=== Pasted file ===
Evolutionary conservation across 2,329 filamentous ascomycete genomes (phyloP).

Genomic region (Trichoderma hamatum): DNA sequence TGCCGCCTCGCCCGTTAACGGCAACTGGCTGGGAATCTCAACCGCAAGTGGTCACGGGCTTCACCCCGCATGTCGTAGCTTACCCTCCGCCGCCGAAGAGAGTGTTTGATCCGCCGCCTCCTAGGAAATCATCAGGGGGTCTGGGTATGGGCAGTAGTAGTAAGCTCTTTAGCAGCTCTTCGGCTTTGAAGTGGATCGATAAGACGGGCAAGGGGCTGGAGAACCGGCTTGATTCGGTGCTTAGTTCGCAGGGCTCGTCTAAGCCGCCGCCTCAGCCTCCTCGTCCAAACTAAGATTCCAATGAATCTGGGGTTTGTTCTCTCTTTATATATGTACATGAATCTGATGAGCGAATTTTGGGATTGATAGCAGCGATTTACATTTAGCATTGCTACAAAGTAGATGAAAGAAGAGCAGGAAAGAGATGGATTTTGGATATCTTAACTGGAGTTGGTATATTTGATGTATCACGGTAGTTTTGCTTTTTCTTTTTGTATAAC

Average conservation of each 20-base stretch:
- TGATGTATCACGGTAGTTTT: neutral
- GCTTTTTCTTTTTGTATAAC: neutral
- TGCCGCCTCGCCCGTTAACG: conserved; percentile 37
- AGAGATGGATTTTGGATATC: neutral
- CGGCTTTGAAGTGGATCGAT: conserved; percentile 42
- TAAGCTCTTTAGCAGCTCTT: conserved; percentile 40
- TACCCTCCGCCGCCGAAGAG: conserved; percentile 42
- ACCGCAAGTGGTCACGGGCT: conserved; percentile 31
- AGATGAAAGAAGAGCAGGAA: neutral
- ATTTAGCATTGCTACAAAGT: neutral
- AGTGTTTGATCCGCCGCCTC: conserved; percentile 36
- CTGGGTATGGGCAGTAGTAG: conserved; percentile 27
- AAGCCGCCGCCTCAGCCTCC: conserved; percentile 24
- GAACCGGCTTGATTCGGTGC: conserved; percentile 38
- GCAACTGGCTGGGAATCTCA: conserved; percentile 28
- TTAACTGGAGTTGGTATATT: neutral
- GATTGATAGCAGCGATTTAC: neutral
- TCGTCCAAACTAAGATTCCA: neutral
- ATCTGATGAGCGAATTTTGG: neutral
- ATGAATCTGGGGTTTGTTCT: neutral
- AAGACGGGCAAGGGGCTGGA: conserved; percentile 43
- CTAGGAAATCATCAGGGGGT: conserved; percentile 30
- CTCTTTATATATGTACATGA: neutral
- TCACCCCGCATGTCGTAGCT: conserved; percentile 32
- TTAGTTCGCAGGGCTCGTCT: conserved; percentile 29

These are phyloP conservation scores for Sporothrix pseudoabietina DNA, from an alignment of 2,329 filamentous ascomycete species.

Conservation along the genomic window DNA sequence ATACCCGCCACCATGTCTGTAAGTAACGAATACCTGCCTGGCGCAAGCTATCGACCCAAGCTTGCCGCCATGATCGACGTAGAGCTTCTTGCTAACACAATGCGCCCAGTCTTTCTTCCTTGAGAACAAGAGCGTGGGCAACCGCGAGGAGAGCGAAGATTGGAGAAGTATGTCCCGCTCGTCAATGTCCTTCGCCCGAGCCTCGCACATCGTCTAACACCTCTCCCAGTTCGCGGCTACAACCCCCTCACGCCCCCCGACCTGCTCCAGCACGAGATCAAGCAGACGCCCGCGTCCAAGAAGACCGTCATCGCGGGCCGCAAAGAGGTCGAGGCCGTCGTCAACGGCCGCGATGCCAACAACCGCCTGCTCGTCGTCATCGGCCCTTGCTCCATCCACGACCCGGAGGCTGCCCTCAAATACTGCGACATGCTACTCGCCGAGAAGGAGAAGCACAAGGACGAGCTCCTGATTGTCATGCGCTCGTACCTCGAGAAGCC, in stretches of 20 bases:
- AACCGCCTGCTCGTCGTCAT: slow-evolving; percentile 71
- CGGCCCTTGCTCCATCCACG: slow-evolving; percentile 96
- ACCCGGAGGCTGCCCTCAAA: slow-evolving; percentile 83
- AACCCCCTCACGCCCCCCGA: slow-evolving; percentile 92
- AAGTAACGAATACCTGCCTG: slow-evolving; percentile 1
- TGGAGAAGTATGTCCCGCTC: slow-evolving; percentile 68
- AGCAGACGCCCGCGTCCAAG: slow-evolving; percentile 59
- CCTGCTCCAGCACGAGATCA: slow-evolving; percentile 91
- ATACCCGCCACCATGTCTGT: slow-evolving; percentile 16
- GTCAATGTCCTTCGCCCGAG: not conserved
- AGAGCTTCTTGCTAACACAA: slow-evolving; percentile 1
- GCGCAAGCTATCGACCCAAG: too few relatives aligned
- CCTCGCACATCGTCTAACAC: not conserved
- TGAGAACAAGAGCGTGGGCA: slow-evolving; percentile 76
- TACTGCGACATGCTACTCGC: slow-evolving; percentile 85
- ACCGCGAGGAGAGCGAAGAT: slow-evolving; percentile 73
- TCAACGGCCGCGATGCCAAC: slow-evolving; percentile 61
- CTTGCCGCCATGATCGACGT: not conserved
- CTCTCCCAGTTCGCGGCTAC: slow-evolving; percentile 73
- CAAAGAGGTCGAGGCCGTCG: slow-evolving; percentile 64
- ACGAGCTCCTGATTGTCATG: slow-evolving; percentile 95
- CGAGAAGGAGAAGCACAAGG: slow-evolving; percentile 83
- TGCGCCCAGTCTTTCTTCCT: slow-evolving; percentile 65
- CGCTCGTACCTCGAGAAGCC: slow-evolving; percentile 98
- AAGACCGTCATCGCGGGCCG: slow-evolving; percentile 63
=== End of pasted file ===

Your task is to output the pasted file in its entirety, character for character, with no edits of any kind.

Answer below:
Evolutionary conservation across 2,329 filamentous ascomycete genomes (phyloP).

Genomic region (Trichoderma hamatum): DNA sequence TGCCGCCTCGCCCGTTAACGGCAACTGGCTGGGAATCTCAACCGCAAGTGGTCACGGGCTTCACCCCGCATGTCGTAGCTTACCCTCCGCCGCCGAAGAGAGTGTTTGATCCGCCGCCTCCTAGGAAATCATCAGGGGGTCTGGGTATGGGCAGTAGTAGTAAGCTCTTTAGCAGCTCTTCGGCTTTGAAGTGGATCGATAAGACGGGCAAGGGGCTGGAGAACCGGCTTGATTCGGTGCTTAGTTCGCAGGGCTCGTCTAAGCCGCCGCCTCAGCCTCCTCGTCCAAACTAAGATTCCAATGAATCTGGGGTTTGTTCTCTCTTTATATATGTACATGAATCTGATGAGCGAATTTTGGGATTGATAGCAGCGATTTACATTTAGCATTGCTACAAAGTAGATGAAAGAAGAGCAGGAAAGAGATGGATTTTGGATATCTTAACTGGAGTTGGTATATTTGATGTATCACGGTAGTTTTGCTTTTTCTTTTTGTATAAC

Average conservation of each 20-base stretch:
- TGATGTATCACGGTAGTTTT: neutral
- GCTTTTTCTTTTTGTATAAC: neutral
- TGCCGCCTCGCCCGTTAACG: conserved; percentile 37
- AGAGATGGATTTTGGATATC: neutral
- CGGCTTTGAAGTGGATCGAT: conserved; percentile 42
- TAAGCTCTTTAGCAGCTCTT: conserved; percentile 40
- TACCCTCCGCCGCCGAAGAG: conserved; percentile 42
- ACCGCAAGTGGTCACGGGCT: conserved; percentile 31
- AGATGAAAGAAGAGCAGGAA: neutral
- ATTTAGCATTGCTACAAAGT: neutral
- AGTGTTTGATCCGCCGCCTC: conserved; percentile 36
- CTGGGTATGGGCAGTAGTAG: conserved; percentile 27
- AAGCCGCCGCCTCAGCCTCC: conserved; percentile 24
- GAACCGGCTTGATTCGGTGC: conserved; percentile 38
- GCAACTGGCTGGGAATCTCA: conserved; percentile 28
- TTAACTGGAGTTGGTATATT: neutral
- GATTGATAGCAGCGATTTAC: neutral
- TCGTCCAAACTAAGATTCCA: neutral
- ATCTGATGAGCGAATTTTGG: neutral
- ATGAATCTGGGGTTTGTTCT: neutral
- AAGACGGGCAAGGGGCTGGA: conserved; percentile 43
- CTAGGAAATCATCAGGGGGT: conserved; percentile 30
- CTCTTTATATATGTACATGA: neutral
- TCACCCCGCATGTCGTAGCT: conserved; percentile 32
- TTAGTTCGCAGGGCTCGTCT: conserved; percentile 29

These are phyloP conservation scores for Sporothrix pseudoabietina DNA, from an alignment of 2,329 filamentous ascomycete species.

Conservation along the genomic window DNA sequence ATACCCGCCACCATGTCTGTAAGTAACGAATACCTGCCTGGCGCAAGCTATCGACCCAAGCTTGCCGCCATGATCGACGTAGAGCTTCTTGCTAACACAATGCGCCCAGTCTTTCTTCCTTGAGAACAAGAGCGTGGGCAACCGCGAGGAGAGCGAAGATTGGAGAAGTATGTCCCGCTCGTCAATGTCCTTCGCCCGAGCCTCGCACATCGTCTAACACCTCTCCCAGTTCGCGGCTACAACCCCCTCACGCCCCCCGACCTGCTCCAGCACGAGATCAAGCAGACGCCCGCGTCCAAGAAGACCGTCATCGCGGGCCGCAAAGAGGTCGAGGCCGTCGTCAACGGCCGCGATGCCAACAACCGCCTGCTCGTCGTCATCGGCCCTTGCTCCATCCACGACCCGGAGGCTGCCCTCAAATACTGCGACATGCTACTCGCCGAGAAGGAGAAGCACAAGGACGAGCTCCTGATTGTCATGCGCTCGTACCTCGAGAAGCC, in stretches of 20 bases:
- AACCGCCTGCTCGTCGTCAT: slow-evolving; percentile 71
- CGGCCCTTGCTCCATCCACG: slow-evolving; percentile 96
- ACCCGGAGGCTGCCCTCAAA: slow-evolving; percentile 83
- AACCCCCTCACGCCCCCCGA: slow-evolving; percentile 92
- AAGTAACGAATACCTGCCTG: slow-evolving; percentile 1
- TGGAGAAGTATGTCCCGCTC: slow-evolving; percentile 68
- AGCAGACGCCCGCGTCCAAG: slow-evolving; percentile 59
- CCTGCTCCAGCACGAGATCA: slow-evolving; percentile 91
- ATACCCGCCACCATGTCTGT: slow-evolving; percentile 16
- GTCAATGTCCTTCGCCCGAG: not conserved
- AGAGCTTCTTGCTAACACAA: slow-evolving; percentile 1
- GCGCAAGCTATCGACCCAAG: too few relatives aligned
- CCTCGCACATCGTCTAACAC: not conserved
- TGAGAACAAGAGCGTGGGCA: slow-evolving; percentile 76
- TACTGCGACATGCTACTCGC: slow-evolving; percentile 85
- ACCGCGAGGAGAGCGAAGAT: slow-evolving; percentile 73
- TCAACGGCCGCGATGCCAAC: slow-evolving; percentile 61
- CTTGCCGCCATGATCGACGT: not conserved
- CTCTCCCAGTTCGCGGCTAC: slow-evolving; percentile 73
- CAAAGAGGTCGAGGCCGTCG: slow-evolving; percentile 64
- ACGAGCTCCTGATTGTCATG: slow-evolving; percentile 95
- CGAGAAGGAGAAGCACAAGG: slow-evolving; percentile 83
- TGCGCCCAGTCTTTCTTCCT: slow-evolving; percentile 65
- CGCTCGTACCTCGAGAAGCC: slow-evolving; percentile 98
- AAGACCGTCATCGCGGGCCG: slow-evolving; percentile 63